It is not often that the Victoria and Albert Museum (V&A) puts on an exhibition about a member of its own staff. But this is no ordinary exhibition. It celebrates the work and life of a man who fathered a Nobel Prize-winning author who wrote the endearing “Jungle Book” which continues to fascinate every child in India till date. This celebrated staff member is none other than Lockwood Kipling, who worked with the museum when it was still called the South Kensington Museum. Not only did he shape the original collection but he also helped decorate the South Kensington building (with terracotta sculptures). You can spot a bearded-Kipling in a mosaic near the Museum’s John Madejski garden. This exhibition displays his love for India which rubbed off on his son Rudyard Kipling in a way we have continued to love; and traces his journey as an artist, teacher, and campaigner for the preservation of the arts and crafts of India.
The Great Exhibition of 1851
In 1851, John Lockwood Kipling attended “The Great Exhibition” at Crystal Palace and the Indian treasures on display changed his life forever. The exhibition was put together by the British East India Company to open up new markets for Indian crafts and materials.
Inspired by the exquisite arts of India, Lockwood decided to pursue a career in the arts and eventually travelled to India in 1865. He joined the J.J School of Art in Mumbai as a teacher. The city at that time was booming and cotton exports out of Bombay was at its peak. With development comes the rise of buildings – and in this case many of them shot up in the existing Gothic Revival style. Lockwood Kipling designed sculptural decorations for many of them including the Victoria Terminus, now called the Chhatrapati Shivaji Railway station.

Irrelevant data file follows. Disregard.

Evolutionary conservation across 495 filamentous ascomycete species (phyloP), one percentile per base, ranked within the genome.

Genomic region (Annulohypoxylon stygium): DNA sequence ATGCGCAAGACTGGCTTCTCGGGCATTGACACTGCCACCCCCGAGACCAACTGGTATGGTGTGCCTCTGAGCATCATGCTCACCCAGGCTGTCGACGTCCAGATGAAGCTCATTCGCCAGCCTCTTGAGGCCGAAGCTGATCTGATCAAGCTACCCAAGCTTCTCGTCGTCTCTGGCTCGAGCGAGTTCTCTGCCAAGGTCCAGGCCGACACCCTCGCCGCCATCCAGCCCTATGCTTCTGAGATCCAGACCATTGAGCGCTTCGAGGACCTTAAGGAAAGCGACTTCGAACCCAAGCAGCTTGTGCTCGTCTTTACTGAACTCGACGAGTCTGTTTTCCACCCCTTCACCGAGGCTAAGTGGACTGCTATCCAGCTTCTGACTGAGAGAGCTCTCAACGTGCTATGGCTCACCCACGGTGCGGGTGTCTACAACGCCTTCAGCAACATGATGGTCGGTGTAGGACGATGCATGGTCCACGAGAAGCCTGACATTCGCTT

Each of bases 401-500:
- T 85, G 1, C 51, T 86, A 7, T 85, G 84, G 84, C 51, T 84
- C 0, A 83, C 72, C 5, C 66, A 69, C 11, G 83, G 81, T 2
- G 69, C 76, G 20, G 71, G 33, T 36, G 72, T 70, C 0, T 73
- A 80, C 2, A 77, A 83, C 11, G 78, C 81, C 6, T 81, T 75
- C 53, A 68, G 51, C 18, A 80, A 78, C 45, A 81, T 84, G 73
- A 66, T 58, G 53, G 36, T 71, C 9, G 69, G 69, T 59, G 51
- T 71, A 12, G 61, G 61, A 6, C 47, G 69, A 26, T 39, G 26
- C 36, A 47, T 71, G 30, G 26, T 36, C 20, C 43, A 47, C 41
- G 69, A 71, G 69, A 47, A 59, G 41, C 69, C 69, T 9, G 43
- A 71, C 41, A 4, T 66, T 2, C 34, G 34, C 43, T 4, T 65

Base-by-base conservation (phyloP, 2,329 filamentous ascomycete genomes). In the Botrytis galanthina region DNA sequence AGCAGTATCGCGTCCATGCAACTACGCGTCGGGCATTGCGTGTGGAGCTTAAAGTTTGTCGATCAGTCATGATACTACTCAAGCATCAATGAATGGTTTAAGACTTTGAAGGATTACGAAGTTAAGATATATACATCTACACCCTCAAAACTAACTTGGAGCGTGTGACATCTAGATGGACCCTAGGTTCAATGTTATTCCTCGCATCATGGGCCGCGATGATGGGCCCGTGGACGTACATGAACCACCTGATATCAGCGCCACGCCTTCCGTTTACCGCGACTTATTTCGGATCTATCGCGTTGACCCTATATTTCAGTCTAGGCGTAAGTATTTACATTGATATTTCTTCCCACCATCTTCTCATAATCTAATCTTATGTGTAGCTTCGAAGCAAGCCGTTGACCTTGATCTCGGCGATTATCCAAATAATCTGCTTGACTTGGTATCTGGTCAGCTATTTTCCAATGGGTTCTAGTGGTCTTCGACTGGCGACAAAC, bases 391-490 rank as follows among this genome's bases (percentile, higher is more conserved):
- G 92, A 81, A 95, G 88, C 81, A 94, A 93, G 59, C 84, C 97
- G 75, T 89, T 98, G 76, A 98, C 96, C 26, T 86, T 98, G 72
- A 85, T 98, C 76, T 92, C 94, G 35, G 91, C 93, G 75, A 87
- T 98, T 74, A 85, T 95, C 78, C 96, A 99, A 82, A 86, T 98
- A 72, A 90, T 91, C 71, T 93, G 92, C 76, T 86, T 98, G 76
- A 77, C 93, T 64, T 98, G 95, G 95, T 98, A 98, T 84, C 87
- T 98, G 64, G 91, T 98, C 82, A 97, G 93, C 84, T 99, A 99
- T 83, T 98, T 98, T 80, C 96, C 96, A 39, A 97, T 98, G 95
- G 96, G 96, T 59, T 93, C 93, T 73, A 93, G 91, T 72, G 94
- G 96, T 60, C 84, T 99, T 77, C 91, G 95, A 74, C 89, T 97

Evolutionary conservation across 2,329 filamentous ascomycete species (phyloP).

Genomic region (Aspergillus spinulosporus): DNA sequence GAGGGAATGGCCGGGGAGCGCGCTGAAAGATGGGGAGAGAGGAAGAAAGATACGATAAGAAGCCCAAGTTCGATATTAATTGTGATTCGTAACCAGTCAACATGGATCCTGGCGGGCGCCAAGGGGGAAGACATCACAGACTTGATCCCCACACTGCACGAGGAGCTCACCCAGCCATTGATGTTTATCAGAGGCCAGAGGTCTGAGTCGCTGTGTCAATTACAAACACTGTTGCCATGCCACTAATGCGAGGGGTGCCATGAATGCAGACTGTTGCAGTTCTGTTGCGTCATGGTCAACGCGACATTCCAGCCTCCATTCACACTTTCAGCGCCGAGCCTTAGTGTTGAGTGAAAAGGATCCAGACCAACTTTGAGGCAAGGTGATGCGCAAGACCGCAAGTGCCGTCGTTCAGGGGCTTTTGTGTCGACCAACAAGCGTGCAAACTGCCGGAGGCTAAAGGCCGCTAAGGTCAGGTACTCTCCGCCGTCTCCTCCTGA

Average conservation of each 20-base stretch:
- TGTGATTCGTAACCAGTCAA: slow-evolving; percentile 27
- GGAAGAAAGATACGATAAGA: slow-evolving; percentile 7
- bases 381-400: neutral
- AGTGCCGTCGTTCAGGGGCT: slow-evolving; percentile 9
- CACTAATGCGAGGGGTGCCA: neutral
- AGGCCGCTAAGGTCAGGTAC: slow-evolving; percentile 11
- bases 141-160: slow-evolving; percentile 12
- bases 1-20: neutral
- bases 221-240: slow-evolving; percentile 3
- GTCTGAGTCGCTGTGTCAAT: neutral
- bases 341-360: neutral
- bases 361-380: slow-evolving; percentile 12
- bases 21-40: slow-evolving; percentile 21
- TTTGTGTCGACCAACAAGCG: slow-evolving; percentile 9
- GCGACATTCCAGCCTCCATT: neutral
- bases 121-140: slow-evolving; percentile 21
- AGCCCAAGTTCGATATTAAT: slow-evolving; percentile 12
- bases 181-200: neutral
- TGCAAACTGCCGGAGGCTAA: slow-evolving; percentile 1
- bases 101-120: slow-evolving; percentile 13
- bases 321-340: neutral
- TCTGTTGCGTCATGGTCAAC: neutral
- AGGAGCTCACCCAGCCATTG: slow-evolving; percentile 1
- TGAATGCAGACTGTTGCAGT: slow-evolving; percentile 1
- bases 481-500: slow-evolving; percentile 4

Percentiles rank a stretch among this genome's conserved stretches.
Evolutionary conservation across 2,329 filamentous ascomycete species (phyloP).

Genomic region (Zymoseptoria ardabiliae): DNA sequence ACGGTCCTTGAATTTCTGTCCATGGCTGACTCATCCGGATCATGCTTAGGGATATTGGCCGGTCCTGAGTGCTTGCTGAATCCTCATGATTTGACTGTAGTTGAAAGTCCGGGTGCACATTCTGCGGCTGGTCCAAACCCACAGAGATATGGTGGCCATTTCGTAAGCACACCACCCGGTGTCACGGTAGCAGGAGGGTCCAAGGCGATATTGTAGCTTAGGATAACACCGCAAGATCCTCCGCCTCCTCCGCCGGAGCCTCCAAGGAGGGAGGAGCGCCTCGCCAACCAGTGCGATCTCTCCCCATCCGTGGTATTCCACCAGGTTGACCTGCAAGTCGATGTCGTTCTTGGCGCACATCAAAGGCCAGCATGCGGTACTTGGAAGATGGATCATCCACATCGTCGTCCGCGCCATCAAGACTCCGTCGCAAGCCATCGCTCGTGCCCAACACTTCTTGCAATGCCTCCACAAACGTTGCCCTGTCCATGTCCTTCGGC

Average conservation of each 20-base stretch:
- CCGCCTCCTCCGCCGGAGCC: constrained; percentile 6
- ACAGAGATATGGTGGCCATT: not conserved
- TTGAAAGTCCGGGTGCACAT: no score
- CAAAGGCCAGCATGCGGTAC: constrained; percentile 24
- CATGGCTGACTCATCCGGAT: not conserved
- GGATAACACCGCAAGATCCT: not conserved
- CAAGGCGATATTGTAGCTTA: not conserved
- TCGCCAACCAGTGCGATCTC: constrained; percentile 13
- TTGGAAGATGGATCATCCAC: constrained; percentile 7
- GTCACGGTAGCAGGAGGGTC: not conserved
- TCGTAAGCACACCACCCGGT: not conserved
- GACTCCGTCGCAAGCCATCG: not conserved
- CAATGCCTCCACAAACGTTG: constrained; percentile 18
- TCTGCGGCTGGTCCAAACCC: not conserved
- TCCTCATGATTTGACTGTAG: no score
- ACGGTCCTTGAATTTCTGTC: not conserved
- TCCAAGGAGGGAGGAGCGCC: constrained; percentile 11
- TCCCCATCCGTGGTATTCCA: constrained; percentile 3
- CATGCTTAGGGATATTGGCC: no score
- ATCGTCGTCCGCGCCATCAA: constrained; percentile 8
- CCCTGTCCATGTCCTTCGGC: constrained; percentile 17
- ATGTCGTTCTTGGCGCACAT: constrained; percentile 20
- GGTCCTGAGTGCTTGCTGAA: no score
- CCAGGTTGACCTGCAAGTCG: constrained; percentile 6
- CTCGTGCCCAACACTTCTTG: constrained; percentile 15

In the years to follow, Kipling Senior traveled extensively around India and its villages, documenting the crafts in his drawings. His documentation of artists from the North-Western Provinces are especially endearing. He became a campaigner for preserving the traditional arts of India.
It is therefore no surprise that Lockwood’s children who were born in India, grew up surrounded by the works of the Indian art he had collected, the artists he trained and promoted, the stories he told, and the images he recorded of traditional craft workers.
On display also, are a few of the 300 paintings he and his students copied of the murals at the Ajanta Caves and the many drawings of mosques, monuments and local buildings. He encouraged his students to document these, fearing the loss of tradition.
Lockwood Kipling in Lahore
After a 10-year stint in Bombay, John Kipling moved to Lahore in 1875 to become Principal of the Mayo School of Art (now Pakistan’s National College of Arts) and Chief Curator of the Lahore Central Museum. Such is his legacy, that even today, the name “Kipling” in Lahore alludes to the father and not the famous son.